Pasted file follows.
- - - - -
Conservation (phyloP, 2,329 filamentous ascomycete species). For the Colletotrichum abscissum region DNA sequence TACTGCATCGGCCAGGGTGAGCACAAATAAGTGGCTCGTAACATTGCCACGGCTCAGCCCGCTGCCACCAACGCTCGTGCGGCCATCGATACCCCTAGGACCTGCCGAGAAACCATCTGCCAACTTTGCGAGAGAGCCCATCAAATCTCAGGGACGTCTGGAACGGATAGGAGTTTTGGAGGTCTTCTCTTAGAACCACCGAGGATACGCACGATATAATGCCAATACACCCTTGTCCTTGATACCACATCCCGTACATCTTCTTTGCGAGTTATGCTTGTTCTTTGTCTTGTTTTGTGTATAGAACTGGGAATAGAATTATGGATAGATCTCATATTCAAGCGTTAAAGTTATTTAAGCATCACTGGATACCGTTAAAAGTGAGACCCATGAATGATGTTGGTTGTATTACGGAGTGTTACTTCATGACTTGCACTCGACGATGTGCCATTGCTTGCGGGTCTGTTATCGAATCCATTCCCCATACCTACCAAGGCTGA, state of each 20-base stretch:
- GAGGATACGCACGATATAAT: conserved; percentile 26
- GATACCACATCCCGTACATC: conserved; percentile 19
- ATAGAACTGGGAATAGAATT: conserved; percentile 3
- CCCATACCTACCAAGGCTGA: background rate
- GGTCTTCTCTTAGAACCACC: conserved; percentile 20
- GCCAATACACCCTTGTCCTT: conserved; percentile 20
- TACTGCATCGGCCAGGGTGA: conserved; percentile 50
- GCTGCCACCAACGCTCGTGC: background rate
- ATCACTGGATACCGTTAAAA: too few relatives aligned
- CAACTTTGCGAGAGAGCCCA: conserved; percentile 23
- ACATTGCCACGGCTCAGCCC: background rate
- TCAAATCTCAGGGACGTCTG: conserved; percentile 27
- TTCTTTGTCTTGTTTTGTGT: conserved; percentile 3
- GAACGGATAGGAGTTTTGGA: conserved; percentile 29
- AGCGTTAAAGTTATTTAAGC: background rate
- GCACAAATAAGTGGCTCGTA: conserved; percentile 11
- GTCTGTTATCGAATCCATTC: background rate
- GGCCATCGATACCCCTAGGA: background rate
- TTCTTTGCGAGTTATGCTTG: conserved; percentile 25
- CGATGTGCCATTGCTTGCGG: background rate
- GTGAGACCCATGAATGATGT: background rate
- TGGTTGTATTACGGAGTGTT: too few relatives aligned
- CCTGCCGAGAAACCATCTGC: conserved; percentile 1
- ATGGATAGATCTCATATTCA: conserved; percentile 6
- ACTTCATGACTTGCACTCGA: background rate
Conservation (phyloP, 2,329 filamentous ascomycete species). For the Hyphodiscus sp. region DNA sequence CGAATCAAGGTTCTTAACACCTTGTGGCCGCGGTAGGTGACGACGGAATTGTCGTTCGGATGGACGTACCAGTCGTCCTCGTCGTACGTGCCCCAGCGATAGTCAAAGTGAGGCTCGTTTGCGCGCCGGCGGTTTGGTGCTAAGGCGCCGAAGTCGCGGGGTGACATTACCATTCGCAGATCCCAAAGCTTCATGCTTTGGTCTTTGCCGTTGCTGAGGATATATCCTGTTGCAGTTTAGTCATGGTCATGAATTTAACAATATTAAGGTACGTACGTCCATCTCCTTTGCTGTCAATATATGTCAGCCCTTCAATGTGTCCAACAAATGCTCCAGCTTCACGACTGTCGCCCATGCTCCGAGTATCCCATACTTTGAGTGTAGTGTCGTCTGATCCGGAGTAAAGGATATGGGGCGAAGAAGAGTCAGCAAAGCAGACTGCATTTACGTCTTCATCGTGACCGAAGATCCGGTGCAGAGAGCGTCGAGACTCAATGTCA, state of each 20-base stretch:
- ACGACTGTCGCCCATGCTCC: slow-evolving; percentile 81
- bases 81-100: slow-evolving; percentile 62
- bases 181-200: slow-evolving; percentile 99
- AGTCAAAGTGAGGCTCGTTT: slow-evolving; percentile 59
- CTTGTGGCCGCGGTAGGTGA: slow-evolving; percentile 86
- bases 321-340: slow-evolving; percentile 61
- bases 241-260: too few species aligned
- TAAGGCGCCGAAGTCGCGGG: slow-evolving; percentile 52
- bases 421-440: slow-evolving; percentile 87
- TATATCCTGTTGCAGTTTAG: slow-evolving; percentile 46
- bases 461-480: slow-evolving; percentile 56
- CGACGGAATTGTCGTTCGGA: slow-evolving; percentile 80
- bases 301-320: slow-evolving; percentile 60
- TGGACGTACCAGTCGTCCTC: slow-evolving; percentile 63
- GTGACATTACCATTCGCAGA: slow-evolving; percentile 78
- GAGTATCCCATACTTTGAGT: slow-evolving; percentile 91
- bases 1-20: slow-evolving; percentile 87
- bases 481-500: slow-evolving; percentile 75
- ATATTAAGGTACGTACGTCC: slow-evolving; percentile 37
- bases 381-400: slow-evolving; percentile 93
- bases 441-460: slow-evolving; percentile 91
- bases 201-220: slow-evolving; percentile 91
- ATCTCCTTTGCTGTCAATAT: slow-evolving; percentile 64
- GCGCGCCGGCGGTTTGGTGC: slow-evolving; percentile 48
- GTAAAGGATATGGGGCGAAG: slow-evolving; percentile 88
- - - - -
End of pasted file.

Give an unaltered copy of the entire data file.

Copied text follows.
Conservation (phyloP, 2,329 filamentous ascomycete species). For the Colletotrichum abscissum region DNA sequence TACTGCATCGGCCAGGGTGAGCACAAATAAGTGGCTCGTAACATTGCCACGGCTCAGCCCGCTGCCACCAACGCTCGTGCGGCCATCGATACCCCTAGGACCTGCCGAGAAACCATCTGCCAACTTTGCGAGAGAGCCCATCAAATCTCAGGGACGTCTGGAACGGATAGGAGTTTTGGAGGTCTTCTCTTAGAACCACCGAGGATACGCACGATATAATGCCAATACACCCTTGTCCTTGATACCACATCCCGTACATCTTCTTTGCGAGTTATGCTTGTTCTTTGTCTTGTTTTGTGTATAGAACTGGGAATAGAATTATGGATAGATCTCATATTCAAGCGTTAAAGTTATTTAAGCATCACTGGATACCGTTAAAAGTGAGACCCATGAATGATGTTGGTTGTATTACGGAGTGTTACTTCATGACTTGCACTCGACGATGTGCCATTGCTTGCGGGTCTGTTATCGAATCCATTCCCCATACCTACCAAGGCTGA, state of each 20-base stretch:
- GAGGATACGCACGATATAAT: conserved; percentile 26
- GATACCACATCCCGTACATC: conserved; percentile 19
- ATAGAACTGGGAATAGAATT: conserved; percentile 3
- CCCATACCTACCAAGGCTGA: background rate
- GGTCTTCTCTTAGAACCACC: conserved; percentile 20
- GCCAATACACCCTTGTCCTT: conserved; percentile 20
- TACTGCATCGGCCAGGGTGA: conserved; percentile 50
- GCTGCCACCAACGCTCGTGC: background rate
- ATCACTGGATACCGTTAAAA: too few relatives aligned
- CAACTTTGCGAGAGAGCCCA: conserved; percentile 23
- ACATTGCCACGGCTCAGCCC: background rate
- TCAAATCTCAGGGACGTCTG: conserved; percentile 27
- TTCTTTGTCTTGTTTTGTGT: conserved; percentile 3
- GAACGGATAGGAGTTTTGGA: conserved; percentile 29
- AGCGTTAAAGTTATTTAAGC: background rate
- GCACAAATAAGTGGCTCGTA: conserved; percentile 11
- GTCTGTTATCGAATCCATTC: background rate
- GGCCATCGATACCCCTAGGA: background rate
- TTCTTTGCGAGTTATGCTTG: conserved; percentile 25
- CGATGTGCCATTGCTTGCGG: background rate
- GTGAGACCCATGAATGATGT: background rate
- TGGTTGTATTACGGAGTGTT: too few relatives aligned
- CCTGCCGAGAAACCATCTGC: conserved; percentile 1
- ATGGATAGATCTCATATTCA: conserved; percentile 6
- ACTTCATGACTTGCACTCGA: background rate
Conservation (phyloP, 2,329 filamentous ascomycete species). For the Hyphodiscus sp. region DNA sequence CGAATCAAGGTTCTTAACACCTTGTGGCCGCGGTAGGTGACGACGGAATTGTCGTTCGGATGGACGTACCAGTCGTCCTCGTCGTACGTGCCCCAGCGATAGTCAAAGTGAGGCTCGTTTGCGCGCCGGCGGTTTGGTGCTAAGGCGCCGAAGTCGCGGGGTGACATTACCATTCGCAGATCCCAAAGCTTCATGCTTTGGTCTTTGCCGTTGCTGAGGATATATCCTGTTGCAGTTTAGTCATGGTCATGAATTTAACAATATTAAGGTACGTACGTCCATCTCCTTTGCTGTCAATATATGTCAGCCCTTCAATGTGTCCAACAAATGCTCCAGCTTCACGACTGTCGCCCATGCTCCGAGTATCCCATACTTTGAGTGTAGTGTCGTCTGATCCGGAGTAAAGGATATGGGGCGAAGAAGAGTCAGCAAAGCAGACTGCATTTACGTCTTCATCGTGACCGAAGATCCGGTGCAGAGAGCGTCGAGACTCAATGTCA, state of each 20-base stretch:
- ACGACTGTCGCCCATGCTCC: slow-evolving; percentile 81
- bases 81-100: slow-evolving; percentile 62
- bases 181-200: slow-evolving; percentile 99
- AGTCAAAGTGAGGCTCGTTT: slow-evolving; percentile 59
- CTTGTGGCCGCGGTAGGTGA: slow-evolving; percentile 86
- bases 321-340: slow-evolving; percentile 61
- bases 241-260: too few species aligned
- TAAGGCGCCGAAGTCGCGGG: slow-evolving; percentile 52
- bases 421-440: slow-evolving; percentile 87
- TATATCCTGTTGCAGTTTAG: slow-evolving; percentile 46
- bases 461-480: slow-evolving; percentile 56
- CGACGGAATTGTCGTTCGGA: slow-evolving; percentile 80
- bases 301-320: slow-evolving; percentile 60
- TGGACGTACCAGTCGTCCTC: slow-evolving; percentile 63
- GTGACATTACCATTCGCAGA: slow-evolving; percentile 78
- GAGTATCCCATACTTTGAGT: slow-evolving; percentile 91
- bases 1-20: slow-evolving; percentile 87
- bases 481-500: slow-evolving; percentile 75
- ATATTAAGGTACGTACGTCC: slow-evolving; percentile 37
- bases 381-400: slow-evolving; percentile 93
- bases 441-460: slow-evolving; percentile 91
- bases 201-220: slow-evolving; percentile 91
- ATCTCCTTTGCTGTCAATAT: slow-evolving; percentile 64
- GCGCGCCGGCGGTTTGGTGC: slow-evolving; percentile 48
- GTAAAGGATATGGGGCGAAG: slow-evolving; percentile 88